Autonomous weapons systems : a paradigm shift for the law of armed conflict ?
Robin Geiß and Henning Lahmann
Research handbook on remote warfare
Cheltenham ; Northampton : E. Elgar, 2017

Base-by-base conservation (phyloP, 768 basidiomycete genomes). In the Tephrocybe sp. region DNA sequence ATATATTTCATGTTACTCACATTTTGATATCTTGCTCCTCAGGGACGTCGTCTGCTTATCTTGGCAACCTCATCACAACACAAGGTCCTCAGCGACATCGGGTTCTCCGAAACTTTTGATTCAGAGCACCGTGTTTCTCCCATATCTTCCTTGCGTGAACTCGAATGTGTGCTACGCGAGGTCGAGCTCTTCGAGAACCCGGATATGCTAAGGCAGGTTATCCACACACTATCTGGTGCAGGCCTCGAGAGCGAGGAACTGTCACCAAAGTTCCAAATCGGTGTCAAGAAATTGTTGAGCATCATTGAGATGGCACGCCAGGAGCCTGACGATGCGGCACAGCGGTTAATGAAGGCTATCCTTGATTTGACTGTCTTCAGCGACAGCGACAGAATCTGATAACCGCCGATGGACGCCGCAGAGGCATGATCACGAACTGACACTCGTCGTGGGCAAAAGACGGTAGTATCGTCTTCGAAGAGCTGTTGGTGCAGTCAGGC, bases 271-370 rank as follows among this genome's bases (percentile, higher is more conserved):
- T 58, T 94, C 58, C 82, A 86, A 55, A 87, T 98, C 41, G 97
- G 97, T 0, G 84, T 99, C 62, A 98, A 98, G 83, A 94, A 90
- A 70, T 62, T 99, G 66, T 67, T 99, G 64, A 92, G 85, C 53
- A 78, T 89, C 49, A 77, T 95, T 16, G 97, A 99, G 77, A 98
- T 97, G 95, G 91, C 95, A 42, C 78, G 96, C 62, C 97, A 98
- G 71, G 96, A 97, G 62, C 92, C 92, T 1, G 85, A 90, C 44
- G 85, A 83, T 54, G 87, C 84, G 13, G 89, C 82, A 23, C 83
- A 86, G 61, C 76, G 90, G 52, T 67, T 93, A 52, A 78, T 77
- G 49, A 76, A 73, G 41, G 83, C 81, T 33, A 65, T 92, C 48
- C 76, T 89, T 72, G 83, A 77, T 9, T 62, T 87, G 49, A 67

The development of autonomous weapons systems (AWS) is widely considered a genuine revolution in weapons technology and of military affairs. To date, truly autonomous weapons systems do not yet exist. However, the majority of experts believe that it is only a matter of time until such systems will be ready for deployment. The International Committee of the Red Cross (ICRC) has rightly pointed out that, already today, different critical functions within existing weapons systems are carried out autonomously, that is, without human intervention. This chapter attempts to examine AWS within the context of current international law. After outlining the legal issues connected with the employment of AWS more generally, the chapter will focus on the questions of accountability and responsibility as regards the conduct of autonomously acting weapons. If a machine’s actions amount to war crimes or other breaches of a norm of international law, who can be held legally responsible, and according to which regime.
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